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What you get:

G Nitro Piston Power system


G Ambidextrous thumbhole stock
G Super-smooth cocking action
G Fully shrouded, silenced barrel
G CenterPoint 3-9x42 scope
G Padded sling and swivels

All for under 300!


If Id cocked and fired the TRAIL
blindfolded, Id have identified it
as a fully-tuned springer!

As quoted by George
Stevens from Airgun World

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FROM THE EDITOR

THE EDITOR SAYS...


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WorldMags

o, to the shock and surprise of


exactly nobody in airgunning,
Ashley Cole escaped his
misdemeanor of shooting someone
with an air rifle, without legal charge,
caution or comeback. As I say, I only
wish I was surprised by this, but its
exactly what everyone who has been
around our sport expected. I could
waste this editorial, and several
more, explaining why Im so fed-up
with this shamefully missed chance
to set an example to those who
choose to use airguns in a reckless,
wanton and illegal manner, but I
already spend too much of my life
doing just that. Im a positive, proactive person, and this magazine is
the same, so Ill continue the fight
for the correct application of our
strict firearms laws in the
background, and use this space to
highlight the many great things going
on in this months Airgun World.
The sun is shining as I write, my
car is packed with my camping,
fishing and shooting gear, and as
soon as Ive finished this page, Im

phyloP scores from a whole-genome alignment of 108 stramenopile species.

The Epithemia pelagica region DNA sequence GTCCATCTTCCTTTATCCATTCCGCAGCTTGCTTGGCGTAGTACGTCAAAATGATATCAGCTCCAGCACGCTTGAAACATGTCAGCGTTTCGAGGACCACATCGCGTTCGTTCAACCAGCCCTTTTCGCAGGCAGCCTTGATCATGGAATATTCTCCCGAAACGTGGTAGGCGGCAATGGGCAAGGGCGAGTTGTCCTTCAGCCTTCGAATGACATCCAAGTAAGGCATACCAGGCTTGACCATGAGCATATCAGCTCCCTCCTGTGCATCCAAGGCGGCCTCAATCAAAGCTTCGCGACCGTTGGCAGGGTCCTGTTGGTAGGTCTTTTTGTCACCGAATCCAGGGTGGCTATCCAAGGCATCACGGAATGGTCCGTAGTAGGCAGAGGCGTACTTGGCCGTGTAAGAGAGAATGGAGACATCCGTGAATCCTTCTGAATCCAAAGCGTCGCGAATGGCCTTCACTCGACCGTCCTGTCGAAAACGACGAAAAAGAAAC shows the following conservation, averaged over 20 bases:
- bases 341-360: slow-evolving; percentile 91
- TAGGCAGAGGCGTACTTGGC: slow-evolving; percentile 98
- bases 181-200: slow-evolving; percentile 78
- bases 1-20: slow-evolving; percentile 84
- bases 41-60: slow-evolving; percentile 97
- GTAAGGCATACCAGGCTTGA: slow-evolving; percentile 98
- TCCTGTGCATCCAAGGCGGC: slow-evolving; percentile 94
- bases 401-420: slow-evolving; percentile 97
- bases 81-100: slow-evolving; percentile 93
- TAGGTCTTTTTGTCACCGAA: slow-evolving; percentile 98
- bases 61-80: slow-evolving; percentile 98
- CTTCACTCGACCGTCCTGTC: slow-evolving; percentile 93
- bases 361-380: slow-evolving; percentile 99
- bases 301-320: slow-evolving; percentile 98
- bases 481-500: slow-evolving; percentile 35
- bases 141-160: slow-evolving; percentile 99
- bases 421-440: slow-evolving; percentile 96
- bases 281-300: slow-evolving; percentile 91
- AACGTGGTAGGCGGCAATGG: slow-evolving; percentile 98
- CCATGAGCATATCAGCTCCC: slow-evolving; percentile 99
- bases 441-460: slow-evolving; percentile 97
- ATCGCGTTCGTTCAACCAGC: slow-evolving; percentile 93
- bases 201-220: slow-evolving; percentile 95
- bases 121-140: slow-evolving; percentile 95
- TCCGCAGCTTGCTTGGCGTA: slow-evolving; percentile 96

off to a remote lake for three days to
do what I love to do, while further
testing a new air rifle - in this case,
the Air Arms S510TC Carbine. Thats
my kind of positive, and theres
plenty more where that came from in
the pages of this magazine.
George Stevens gets his first go of the
latest incarnation of the Diana 52, the
TO6 Carbine, and discovers that first
impressions really do count. Like me,
hes a natural left-hander, and again like
me, he learned to shoot right-handed
because back when we were learning
this game, there were no southpaw
stocks or anything ambidextrous. George
is also an intensely practical man, and
possibly the fastest learner Ive ever
met. Show him something once and
hes got it. Sadly, thats one trait I dont
share with him.
Phill Price has been as busy as ever,
and we both attended the IWA Show in
Nuremberg to bring you our various
reports. Mine can be seen on our
website www.airgunshooting.co.uk and
Phill does his stuff on the news pages,
starting on page 14. Phills also been
testing lamps and scopes, studying
reticles, looking after springers and
sorting out mounts, as well as charting

the changes on his mates Hammerli,


as it morphs into an FT supergun. As I
said, hes been a busy boy and I dont
know what Id do without him.
Another priceless contributor to this
magazine, is our consultant editor,
Jim Tyler. Jims on the Technical
Airgun trail once again, aided and
completely abetted by his partner in
progress, professor Mike Wright. Their
collaboration begins on page 68, and
by the time youve read through to
page 79, youll be a wiser airgunner, I
promise. I know I am.
Im so proud of every one of the
Airgun World team, and youll see why
when you study the contributions of
Steve Newton, Phil Hardman, John
Milewski, Graham Freeman, Paddy
Egan, Gareth Woolven-Brown, Rosie
Barham and Tim Finley. These are the